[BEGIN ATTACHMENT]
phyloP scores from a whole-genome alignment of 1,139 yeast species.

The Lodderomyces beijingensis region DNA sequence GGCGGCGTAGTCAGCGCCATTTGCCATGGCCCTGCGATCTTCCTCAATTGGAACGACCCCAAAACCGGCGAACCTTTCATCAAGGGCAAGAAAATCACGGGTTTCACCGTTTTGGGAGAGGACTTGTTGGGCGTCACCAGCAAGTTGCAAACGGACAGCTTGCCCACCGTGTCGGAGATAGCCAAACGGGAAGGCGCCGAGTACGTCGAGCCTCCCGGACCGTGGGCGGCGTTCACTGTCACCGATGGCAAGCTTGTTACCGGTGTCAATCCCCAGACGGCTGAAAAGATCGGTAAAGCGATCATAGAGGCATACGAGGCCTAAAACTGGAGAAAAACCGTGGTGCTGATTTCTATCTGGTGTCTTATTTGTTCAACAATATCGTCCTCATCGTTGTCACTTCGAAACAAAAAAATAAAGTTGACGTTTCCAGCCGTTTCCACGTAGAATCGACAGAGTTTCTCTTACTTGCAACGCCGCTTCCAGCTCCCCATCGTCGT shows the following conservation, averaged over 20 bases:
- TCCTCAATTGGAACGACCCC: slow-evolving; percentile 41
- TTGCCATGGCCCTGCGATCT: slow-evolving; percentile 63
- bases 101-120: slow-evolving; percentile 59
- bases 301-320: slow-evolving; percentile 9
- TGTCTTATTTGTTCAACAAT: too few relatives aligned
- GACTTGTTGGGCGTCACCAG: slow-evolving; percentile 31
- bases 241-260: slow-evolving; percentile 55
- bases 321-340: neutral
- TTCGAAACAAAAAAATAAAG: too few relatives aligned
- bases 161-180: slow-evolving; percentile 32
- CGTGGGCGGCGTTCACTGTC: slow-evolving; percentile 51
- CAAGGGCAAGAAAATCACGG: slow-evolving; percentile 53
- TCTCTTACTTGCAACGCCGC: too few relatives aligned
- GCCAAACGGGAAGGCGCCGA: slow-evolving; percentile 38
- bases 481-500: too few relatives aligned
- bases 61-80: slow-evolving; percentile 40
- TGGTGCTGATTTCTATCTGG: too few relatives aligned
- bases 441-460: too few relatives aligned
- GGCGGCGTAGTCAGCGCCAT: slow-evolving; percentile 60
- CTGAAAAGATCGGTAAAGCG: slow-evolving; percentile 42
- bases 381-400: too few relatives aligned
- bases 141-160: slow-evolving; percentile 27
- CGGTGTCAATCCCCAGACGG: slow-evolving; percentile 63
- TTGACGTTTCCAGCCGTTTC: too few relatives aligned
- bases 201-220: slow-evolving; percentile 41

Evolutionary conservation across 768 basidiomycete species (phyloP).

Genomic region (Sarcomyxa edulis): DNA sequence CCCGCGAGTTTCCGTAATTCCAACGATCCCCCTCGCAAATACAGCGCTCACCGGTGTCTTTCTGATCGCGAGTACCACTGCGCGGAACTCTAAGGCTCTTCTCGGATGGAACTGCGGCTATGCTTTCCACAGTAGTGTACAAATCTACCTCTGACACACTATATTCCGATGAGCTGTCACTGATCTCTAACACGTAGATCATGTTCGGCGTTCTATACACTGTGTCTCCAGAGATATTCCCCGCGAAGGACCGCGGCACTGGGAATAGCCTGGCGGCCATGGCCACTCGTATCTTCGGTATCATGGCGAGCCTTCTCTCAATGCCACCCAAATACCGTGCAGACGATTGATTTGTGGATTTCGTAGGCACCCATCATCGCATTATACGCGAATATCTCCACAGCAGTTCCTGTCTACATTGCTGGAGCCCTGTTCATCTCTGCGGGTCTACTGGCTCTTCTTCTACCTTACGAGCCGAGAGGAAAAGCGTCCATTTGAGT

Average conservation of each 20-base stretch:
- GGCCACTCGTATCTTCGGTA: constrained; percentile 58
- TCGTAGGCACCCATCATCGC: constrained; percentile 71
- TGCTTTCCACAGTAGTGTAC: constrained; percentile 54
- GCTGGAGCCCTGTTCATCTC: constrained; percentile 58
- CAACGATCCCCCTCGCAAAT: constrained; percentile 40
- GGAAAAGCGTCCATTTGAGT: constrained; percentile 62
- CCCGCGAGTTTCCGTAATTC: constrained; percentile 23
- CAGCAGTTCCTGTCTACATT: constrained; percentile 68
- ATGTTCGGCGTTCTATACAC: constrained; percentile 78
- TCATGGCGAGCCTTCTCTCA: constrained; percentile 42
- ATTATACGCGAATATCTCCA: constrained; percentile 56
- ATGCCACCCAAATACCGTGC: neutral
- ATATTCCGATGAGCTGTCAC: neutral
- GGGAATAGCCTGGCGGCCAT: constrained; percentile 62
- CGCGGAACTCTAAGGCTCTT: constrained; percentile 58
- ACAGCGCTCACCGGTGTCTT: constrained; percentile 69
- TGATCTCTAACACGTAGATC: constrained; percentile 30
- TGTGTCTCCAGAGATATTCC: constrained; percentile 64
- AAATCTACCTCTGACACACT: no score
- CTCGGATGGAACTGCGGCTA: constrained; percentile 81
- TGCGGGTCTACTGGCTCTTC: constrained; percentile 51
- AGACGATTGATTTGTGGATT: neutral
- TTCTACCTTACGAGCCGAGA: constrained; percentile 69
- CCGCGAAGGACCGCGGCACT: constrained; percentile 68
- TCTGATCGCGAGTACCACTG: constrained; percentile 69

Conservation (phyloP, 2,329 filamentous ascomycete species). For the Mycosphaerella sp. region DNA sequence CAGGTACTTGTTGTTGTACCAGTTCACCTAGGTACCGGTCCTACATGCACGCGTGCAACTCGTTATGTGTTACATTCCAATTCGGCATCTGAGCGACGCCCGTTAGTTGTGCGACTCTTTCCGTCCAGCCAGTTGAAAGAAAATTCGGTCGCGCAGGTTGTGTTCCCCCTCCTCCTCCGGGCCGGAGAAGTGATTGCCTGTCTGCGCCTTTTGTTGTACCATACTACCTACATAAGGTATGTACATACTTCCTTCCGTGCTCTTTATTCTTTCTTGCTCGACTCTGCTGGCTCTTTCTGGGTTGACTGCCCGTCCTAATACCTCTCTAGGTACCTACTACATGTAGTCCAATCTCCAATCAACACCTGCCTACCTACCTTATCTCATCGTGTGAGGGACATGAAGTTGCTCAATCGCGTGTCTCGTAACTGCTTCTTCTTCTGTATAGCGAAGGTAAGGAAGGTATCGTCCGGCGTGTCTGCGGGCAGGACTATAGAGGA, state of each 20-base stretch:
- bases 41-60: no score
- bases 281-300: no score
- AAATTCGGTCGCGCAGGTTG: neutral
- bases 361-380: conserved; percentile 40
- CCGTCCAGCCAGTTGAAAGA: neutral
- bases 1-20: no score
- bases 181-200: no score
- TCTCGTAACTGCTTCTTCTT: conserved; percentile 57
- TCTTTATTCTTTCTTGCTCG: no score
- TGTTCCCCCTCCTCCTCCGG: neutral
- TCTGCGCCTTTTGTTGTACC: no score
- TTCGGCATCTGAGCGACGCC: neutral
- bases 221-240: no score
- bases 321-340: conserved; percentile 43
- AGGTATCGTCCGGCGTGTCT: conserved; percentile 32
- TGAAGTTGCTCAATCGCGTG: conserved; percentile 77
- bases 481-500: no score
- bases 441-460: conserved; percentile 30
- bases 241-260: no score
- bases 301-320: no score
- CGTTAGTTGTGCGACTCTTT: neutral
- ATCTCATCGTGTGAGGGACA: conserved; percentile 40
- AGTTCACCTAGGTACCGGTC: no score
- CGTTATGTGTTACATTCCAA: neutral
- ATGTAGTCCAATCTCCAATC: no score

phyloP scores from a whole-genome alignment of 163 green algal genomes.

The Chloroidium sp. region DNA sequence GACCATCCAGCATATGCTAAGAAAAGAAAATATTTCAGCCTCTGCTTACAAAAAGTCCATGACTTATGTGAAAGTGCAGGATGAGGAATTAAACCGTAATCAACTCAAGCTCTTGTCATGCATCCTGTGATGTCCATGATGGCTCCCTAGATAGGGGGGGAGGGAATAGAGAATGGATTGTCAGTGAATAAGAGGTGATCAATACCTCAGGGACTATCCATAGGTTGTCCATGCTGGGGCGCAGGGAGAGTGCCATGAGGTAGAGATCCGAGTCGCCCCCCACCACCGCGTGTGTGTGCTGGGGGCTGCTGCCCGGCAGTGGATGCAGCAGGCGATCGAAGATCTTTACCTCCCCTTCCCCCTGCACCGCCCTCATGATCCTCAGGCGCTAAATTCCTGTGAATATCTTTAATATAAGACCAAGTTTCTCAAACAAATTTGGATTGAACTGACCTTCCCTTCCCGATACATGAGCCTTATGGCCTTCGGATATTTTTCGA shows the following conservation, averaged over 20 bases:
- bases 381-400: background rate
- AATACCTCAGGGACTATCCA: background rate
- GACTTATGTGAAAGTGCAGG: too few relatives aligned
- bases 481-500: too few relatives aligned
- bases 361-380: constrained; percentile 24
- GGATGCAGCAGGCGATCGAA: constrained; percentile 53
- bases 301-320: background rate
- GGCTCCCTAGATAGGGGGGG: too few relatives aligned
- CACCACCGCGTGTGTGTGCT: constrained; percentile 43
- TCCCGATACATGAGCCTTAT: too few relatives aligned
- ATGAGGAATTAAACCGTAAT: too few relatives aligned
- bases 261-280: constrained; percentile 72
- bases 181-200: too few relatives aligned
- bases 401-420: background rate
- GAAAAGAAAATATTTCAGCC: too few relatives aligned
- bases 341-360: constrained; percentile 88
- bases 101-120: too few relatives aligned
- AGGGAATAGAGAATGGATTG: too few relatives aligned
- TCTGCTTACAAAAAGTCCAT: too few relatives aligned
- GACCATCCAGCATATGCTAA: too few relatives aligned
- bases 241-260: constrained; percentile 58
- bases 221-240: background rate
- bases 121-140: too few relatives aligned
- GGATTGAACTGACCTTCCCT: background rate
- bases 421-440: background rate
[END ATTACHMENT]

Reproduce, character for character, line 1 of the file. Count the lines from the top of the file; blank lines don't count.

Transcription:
phyloP scores from a whole-genome alignment of 1,139 yeast species.